Mining & metals 2022: ESG and energy transition – the sector's biggest opportunity
Against a backdrop of record commodity prices and the pressure for miners to boost their ESG credentials, the sector is seeking to position itself as a trusted partner in fighting climate change. Will 2022 cement the mining & metals industry’s role as a central plank of the energy transition?
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For the mining & metals industry, 2021 will be remembered for two very clear themes. First, the stunning recovery from the COVID-19 pandemic that sent commodity prices soaring to levels never seen before. Second, that ESG has anchored itself as a mainstream aspect of business and will remain top-of-mind in the boardroom.
While the industry proved itself remarkably resilient to the initial shock of the pandemic, 2021 highlighted that it was also well positioned to profit from the global recovery. As trillions of dollars of global stimulus fueled a rebound in both industrial and consumer demand, commodity prices surged. Copper, iron ore and lithium all hit records, alongside coal and natural gas. After years of streamlining businesses and being intensely disciplined in bringing on new supply, miners were able to deliver record profits and hand back bumper dividends to shareholders.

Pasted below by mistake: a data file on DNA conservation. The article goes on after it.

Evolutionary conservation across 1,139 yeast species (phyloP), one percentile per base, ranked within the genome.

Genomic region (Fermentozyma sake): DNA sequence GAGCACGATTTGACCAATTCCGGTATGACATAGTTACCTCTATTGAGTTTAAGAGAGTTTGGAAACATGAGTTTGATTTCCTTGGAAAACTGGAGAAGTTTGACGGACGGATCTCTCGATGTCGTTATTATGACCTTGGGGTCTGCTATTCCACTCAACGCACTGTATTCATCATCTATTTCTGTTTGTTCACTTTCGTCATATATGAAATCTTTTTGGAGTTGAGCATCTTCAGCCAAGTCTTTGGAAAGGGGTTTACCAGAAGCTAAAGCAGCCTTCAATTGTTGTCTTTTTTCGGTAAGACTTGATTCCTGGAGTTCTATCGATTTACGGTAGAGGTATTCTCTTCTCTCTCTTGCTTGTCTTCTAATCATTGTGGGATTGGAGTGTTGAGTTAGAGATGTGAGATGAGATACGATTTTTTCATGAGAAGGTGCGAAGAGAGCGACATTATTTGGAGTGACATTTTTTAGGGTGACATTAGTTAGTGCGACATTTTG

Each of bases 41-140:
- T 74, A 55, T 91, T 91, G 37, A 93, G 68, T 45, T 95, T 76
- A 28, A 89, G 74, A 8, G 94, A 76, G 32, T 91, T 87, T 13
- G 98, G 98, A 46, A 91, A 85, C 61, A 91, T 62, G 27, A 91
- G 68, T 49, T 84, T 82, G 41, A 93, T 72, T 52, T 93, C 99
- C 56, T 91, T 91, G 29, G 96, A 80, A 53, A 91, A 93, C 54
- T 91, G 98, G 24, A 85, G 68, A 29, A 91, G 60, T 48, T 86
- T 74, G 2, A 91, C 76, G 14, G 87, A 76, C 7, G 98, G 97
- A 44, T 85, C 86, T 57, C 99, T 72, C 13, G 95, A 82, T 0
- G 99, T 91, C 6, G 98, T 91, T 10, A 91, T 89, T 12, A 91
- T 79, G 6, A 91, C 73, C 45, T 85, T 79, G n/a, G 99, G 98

Despite the record prices, it also became clear that ESG—which has been growing in prominence in our last two surveys—is now central in terms of both attracting investors and holding a social license to operate. Companies that have focused their attention on their ESG performance are seeing the benefits.
So, what should we expect in 2022? To get an idea, White & Case has conducted its sixth annual survey of industry participants, with 63 senior decision-makers sharing their thoughts for the year ahead.
ESG's prominence lays platform
The mining industry has found itself caught between two competing themes when it comes to ESG. On one side comes the continued pressure from mining fossil fuels and the recent disasters that have done considerable damage to the entire industry's reputation, such as the fatal dam collapse in Brazil and the destruction of ancient aboriginal heritage sites in Australia. More positively, however, is how the industry has become increasingly adept at making the argument that it is becoming a far cleaner—and more sustainable sector, and with this improved ESG performance—it can be a reliable and trusted partner to mine the materials that will enable the green transition. This shift opens up opportunities for the industry going forward, provided individual players can demonstrate their ESG credentials in all respects.